Hanoi in particular has plenty of reasons to dread Xi’s ‘China Dream.’ It’s uncomfortably close to China, was anciently its tributary and lately has been the object of both an inconclusive border war and of Chinese encroachments on its EEZ. If Hanoi casts its lot with the Quad, it could expect plenty of assistance sharpening its already considerable defensive capabilities and perhaps also in policing its offshore oil and gas fields. Overt alignment against Chinese expansionism would be hugely popular with the Vietnamese public.
Putin’s Ukraine adventure has rendered Hanoi’s previous reliance on Russia for weapons systems and training precarious. A few days before Biden’s foray to East Asia, RAND analyst Derek Grossman argued that “Taiwan isn’t the Ukraine of the Indo-Pacific. Try Vietnam Instead.” His point was that Vietnam not only has no formal allies, but it also “is far behind China by every conceivable [military] measure” and is, therefore, a softer target for Chinese ambition than Taiwan.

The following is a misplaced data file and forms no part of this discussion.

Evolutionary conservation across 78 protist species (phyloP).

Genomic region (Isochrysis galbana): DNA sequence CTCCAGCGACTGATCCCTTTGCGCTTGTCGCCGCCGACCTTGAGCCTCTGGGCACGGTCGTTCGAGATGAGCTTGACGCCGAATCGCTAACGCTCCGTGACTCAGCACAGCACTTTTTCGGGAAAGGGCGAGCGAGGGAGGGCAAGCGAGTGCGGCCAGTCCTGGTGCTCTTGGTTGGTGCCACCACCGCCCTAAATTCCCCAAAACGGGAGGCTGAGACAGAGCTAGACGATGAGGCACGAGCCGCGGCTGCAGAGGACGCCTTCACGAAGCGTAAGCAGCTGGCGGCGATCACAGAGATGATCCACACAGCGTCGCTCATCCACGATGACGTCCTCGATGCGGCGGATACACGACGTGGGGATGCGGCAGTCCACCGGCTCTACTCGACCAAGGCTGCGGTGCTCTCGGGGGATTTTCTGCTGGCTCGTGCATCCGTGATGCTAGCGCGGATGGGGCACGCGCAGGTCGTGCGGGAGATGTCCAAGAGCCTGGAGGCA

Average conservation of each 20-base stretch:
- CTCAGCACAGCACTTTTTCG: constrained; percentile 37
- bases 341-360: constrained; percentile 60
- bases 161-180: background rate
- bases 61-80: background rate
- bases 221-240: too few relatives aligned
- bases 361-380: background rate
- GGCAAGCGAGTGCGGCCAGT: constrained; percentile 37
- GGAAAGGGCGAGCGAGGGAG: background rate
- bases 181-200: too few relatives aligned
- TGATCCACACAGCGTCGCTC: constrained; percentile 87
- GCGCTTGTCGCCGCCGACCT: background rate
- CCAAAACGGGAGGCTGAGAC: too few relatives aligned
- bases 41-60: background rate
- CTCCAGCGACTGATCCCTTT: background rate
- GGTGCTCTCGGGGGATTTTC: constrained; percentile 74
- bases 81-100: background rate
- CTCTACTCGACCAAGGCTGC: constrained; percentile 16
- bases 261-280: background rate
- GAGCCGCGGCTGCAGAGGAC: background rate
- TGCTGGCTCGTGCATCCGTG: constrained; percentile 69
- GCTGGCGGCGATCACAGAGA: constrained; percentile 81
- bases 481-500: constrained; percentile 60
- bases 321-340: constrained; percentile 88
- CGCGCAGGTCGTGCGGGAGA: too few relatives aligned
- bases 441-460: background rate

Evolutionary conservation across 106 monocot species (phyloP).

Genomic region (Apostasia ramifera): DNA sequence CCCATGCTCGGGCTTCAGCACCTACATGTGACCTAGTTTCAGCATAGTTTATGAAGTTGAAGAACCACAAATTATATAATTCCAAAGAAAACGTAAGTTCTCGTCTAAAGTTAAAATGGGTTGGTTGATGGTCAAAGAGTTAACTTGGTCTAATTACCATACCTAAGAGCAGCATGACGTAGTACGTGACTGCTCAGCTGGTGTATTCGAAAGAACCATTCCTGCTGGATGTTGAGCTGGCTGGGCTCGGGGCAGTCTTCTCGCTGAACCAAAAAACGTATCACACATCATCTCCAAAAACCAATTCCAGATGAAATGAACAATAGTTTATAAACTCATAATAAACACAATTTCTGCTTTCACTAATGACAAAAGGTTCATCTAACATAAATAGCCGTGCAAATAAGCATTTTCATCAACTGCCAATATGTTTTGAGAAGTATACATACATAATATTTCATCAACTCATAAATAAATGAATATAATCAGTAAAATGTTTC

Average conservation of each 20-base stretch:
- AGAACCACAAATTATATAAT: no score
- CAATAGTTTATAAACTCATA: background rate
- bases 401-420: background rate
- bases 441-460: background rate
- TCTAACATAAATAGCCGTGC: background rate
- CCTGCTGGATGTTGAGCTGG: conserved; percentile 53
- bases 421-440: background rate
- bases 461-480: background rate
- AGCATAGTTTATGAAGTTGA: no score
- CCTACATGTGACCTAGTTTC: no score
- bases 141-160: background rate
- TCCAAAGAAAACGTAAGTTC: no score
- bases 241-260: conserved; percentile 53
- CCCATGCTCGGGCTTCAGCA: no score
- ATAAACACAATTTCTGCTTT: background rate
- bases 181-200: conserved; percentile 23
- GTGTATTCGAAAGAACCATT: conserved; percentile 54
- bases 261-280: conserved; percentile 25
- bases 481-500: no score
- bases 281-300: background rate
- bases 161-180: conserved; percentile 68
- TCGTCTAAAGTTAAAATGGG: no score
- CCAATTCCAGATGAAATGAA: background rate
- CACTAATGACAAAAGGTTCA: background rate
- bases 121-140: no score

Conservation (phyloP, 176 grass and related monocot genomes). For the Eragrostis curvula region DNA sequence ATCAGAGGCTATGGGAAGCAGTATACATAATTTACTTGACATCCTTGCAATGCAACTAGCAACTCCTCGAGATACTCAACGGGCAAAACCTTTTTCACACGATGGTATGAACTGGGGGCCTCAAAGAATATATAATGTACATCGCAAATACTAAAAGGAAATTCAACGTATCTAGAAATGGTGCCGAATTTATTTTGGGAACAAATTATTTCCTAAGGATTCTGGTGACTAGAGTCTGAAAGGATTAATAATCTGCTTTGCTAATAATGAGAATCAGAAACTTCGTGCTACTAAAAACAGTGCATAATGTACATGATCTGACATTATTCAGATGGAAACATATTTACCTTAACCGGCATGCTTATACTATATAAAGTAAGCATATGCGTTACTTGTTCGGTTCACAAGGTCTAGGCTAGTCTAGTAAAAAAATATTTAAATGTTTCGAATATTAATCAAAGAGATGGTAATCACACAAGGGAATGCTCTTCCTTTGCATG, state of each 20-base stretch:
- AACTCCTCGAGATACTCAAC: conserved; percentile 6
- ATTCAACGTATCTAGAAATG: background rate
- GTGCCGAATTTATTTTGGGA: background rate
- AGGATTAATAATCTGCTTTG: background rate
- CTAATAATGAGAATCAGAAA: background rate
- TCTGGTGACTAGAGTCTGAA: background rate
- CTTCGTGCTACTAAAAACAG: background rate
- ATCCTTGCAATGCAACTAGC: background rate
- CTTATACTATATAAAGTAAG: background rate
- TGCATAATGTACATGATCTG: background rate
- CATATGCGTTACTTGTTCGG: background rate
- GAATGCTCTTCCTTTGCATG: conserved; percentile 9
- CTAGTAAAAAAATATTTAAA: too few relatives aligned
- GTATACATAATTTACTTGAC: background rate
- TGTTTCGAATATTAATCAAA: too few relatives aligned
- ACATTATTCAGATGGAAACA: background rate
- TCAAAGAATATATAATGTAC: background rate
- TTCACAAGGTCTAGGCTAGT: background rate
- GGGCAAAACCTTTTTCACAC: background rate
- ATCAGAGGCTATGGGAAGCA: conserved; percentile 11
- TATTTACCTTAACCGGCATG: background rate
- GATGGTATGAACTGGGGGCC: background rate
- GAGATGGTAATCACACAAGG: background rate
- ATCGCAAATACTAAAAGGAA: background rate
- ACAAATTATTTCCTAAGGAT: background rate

Indeed, overt alignment with the US, Japan et al. is likely more attractive to Vietnam’s leaders than before. The Biden administration is practically begging Hanoi to join it in a ‘strategic partnership.’ Hanoi may take baby steps. For example, it might associate with the Quad as an observer. However, the ideologues who dominate Vietnam’s politburo distrust the motives of a superpower that is always pestering them about universal human rights. However difficult things seem to be getting, not taking sides may still seem to Hanoi’s leaders to be the better bet.
David Brown is a retired US diplomat and a regular contributor to Asia Sentinel